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Is Südzucker AG (ETR:SZU) A Good Dividend Stock?

Simply Wall St

Today we'll take a closer look at Südzucker AG (ETR:SZU) from a dividend investor's perspective. Owning a strong business and reinvesting the dividends is widely seen as an attractive way of growing your wealth. If you are hoping to live on your dividends, it's important to be more stringent with your investments than the average punter. Regular readers know we like to apply the same approach to each dividend stock, and we hope you'll find our analysis useful.

A 1.3% yield is nothing to get excited about, but investors probably think the long payment history suggests Südzucker has some staying power. Before you buy any stock for its dividend however, you should always remember Warren Buffett's two rules: 1) Don't lose money, and 2) Remember rule #1. We'll run through some checks below to help with this.

Explore this interactive chart for our latest analysis on Südzucker!

XTRA:SZU Historical Dividend Yield, August 13th 2019

Payout ratios

Companies (usually) pay dividends out of their earnings. If a company is paying more than it earns, the dividend might have to be cut. So we need to form a view on if a company's dividend is sustainable, relative to its net profit after tax. Although it reported a loss over the past 12 months, Südzucker currently pays a dividend. When a company is loss-making, we next need to check to see if its cash flows can support the dividend.

Last year, Südzucker paid a dividend while reporting negative free cash flow. While there may be an explanation, we think this behaviour is generally not sustainable.

Consider getting our latest analysis on Südzucker's financial position here.

Dividend Volatility

One of the major risks of relying on dividend income, is the potential for a company to struggle financially and cut its dividend. Not only is your income cut, but the value of your investment declines as well - nasty. Südzucker has been paying dividends for a long time, but for the purpose of this analysis, we only examine the past 10 years of payments. The dividend has been cut by more than 20% on at least one occasion historically. During the past ten-year period, the first annual payment was €0.40 in 2009, compared to €0.20 last year. The dividend has shrunk at around 6.7% a year during that period. Südzucker's dividend has been cut sharply at least once, so it hasn't fallen by 6.7% every year, but this is a decent approximation of the long term change.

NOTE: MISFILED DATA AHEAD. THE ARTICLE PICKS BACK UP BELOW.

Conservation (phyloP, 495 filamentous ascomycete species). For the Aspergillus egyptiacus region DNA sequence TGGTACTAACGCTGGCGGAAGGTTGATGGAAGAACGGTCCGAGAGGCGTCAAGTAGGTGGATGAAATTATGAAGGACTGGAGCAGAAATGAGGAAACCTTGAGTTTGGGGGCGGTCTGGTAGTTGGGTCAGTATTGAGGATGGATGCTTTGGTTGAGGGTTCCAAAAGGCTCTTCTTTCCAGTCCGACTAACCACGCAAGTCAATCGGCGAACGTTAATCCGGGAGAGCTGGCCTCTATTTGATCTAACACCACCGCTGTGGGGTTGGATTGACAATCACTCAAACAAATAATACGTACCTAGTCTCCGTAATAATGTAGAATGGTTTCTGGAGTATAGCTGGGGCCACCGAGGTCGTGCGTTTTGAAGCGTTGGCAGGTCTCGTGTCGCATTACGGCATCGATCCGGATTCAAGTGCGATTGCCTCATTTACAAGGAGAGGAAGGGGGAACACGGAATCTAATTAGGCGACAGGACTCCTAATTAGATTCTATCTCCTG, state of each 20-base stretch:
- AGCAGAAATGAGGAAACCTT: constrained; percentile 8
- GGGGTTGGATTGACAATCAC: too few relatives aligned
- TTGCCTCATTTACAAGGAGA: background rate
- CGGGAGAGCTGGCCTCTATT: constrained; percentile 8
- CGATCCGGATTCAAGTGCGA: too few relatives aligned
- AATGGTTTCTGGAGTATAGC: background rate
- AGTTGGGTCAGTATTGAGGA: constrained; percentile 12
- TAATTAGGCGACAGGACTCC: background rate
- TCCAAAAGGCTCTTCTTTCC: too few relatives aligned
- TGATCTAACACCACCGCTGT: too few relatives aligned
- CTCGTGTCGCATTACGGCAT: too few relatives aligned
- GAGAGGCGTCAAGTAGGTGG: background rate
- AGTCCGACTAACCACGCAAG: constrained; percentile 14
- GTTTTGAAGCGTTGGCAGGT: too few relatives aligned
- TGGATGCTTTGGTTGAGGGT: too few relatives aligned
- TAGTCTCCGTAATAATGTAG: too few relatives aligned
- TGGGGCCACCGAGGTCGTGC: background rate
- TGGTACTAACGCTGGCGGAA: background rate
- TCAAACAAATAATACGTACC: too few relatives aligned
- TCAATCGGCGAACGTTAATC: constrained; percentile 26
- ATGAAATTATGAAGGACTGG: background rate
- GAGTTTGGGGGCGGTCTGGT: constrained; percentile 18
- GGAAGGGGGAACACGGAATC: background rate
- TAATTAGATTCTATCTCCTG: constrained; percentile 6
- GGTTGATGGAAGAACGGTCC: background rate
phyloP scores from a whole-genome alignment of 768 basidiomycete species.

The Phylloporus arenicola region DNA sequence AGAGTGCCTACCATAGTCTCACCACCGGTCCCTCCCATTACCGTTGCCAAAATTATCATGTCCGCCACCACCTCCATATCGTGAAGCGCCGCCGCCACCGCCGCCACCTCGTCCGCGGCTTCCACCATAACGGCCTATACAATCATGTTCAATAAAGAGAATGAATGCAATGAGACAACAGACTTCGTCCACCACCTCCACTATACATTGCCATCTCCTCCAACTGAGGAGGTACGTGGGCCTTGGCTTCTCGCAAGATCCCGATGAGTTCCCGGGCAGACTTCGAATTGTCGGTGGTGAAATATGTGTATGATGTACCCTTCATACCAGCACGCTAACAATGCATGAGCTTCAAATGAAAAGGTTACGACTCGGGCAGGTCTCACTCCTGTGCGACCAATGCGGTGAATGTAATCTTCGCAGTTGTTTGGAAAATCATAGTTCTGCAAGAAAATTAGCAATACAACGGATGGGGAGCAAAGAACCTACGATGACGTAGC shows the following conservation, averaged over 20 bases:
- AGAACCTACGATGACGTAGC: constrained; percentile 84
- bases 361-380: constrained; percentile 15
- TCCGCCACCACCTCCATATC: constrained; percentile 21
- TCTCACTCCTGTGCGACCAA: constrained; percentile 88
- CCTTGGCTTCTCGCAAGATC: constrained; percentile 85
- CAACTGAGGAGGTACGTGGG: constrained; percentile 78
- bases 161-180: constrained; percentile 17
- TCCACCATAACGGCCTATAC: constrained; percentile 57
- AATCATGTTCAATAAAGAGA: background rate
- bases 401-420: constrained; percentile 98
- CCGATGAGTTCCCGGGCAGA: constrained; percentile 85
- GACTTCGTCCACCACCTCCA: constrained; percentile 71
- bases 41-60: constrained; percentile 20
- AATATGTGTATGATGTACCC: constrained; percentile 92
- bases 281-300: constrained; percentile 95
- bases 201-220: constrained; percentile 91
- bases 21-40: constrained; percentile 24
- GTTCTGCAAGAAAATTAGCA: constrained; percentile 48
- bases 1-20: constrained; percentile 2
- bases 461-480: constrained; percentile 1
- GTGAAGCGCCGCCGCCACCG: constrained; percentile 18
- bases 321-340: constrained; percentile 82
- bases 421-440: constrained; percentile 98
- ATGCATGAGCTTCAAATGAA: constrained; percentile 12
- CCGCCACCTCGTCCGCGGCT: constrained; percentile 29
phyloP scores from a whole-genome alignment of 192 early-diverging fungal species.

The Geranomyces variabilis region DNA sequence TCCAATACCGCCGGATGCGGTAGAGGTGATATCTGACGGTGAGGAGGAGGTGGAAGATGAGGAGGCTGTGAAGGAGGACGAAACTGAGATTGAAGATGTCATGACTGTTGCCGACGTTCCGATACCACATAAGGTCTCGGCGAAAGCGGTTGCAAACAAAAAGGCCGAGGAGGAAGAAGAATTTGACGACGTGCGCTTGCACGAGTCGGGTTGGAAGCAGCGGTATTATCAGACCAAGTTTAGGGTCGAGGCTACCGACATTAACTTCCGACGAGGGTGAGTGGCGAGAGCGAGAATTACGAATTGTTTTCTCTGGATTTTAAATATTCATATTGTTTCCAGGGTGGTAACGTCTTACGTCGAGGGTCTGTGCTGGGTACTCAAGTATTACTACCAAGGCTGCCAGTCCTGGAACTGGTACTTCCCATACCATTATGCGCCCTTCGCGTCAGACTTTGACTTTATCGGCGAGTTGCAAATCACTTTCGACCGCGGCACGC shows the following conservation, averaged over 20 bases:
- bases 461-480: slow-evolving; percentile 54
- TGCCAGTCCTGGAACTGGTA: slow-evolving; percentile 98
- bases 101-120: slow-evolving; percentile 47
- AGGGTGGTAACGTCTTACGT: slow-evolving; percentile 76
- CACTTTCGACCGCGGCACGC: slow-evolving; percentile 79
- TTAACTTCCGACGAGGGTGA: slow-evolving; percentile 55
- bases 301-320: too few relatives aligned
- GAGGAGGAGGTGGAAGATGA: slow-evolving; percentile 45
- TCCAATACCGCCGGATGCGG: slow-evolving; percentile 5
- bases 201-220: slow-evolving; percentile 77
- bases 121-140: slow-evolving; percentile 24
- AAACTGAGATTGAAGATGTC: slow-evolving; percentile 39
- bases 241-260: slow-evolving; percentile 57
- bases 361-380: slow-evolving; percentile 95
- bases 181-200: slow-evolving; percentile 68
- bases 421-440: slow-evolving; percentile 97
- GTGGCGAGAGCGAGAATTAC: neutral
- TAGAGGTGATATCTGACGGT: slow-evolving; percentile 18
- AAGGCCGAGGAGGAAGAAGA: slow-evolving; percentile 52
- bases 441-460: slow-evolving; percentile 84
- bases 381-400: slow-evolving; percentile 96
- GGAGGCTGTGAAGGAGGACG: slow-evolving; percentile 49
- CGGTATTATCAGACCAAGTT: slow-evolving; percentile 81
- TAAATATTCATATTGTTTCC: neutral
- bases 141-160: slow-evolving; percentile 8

When a company's per-share dividend falls we question if this reflects poorly on either external business conditions, or the company's capital allocation decisions. Either way, we find it hard to get excited about a company with a declining dividend.

Dividend Growth Potential

Given that dividend payments have been shrinking like a glacier in a warming world, we need to check if there are some bright spots on the horizon. Südzucker's EPS have fallen by approximately 40% per year. A sharp decline in earnings per share is not great from from a dividend perspective, as even conservative payout ratios can come under pressure if earnings fall far enough.

Conclusion

When we look at a dividend stock, we need to form a judgement on whether the dividend will grow, if the company is able to maintain it in a wide range of economic circumstances, and if the dividend payout is sustainable. Südzucker's dividend is not well covered by free cash flow, plus it paid a dividend while being unprofitable. Second, earnings per share have been essentially flat, and its history of dividend payments is chequered - having cut its dividend at least once in the past. There are a few too many issues for us to get comfortable with Südzucker from a dividend perspective. Businesses can change, but we would struggle to identify why an investor should rely on this stock for their income.

Given that earnings are not growing, the dividend does not look nearly so attractive. Very few businesses see earnings consistently shrink year after year in perpetuity though, and so it might be worth seeing what the 9 analysts we track are forecasting for the future.

We have also put together a list of global stocks with a market capitalisation above $1bn and yielding more 3%.

We aim to bring you long-term focused research analysis driven by fundamental data. Note that our analysis may not factor in the latest price-sensitive company announcements or qualitative material.

If you spot an error that warrants correction, please contact the editor at editorial-team@simplywallst.com. This article by Simply Wall St is general in nature. It does not constitute a recommendation to buy or sell any stock, and does not take account of your objectives, or your financial situation. Simply Wall St has no position in the stocks mentioned. Thank you for reading.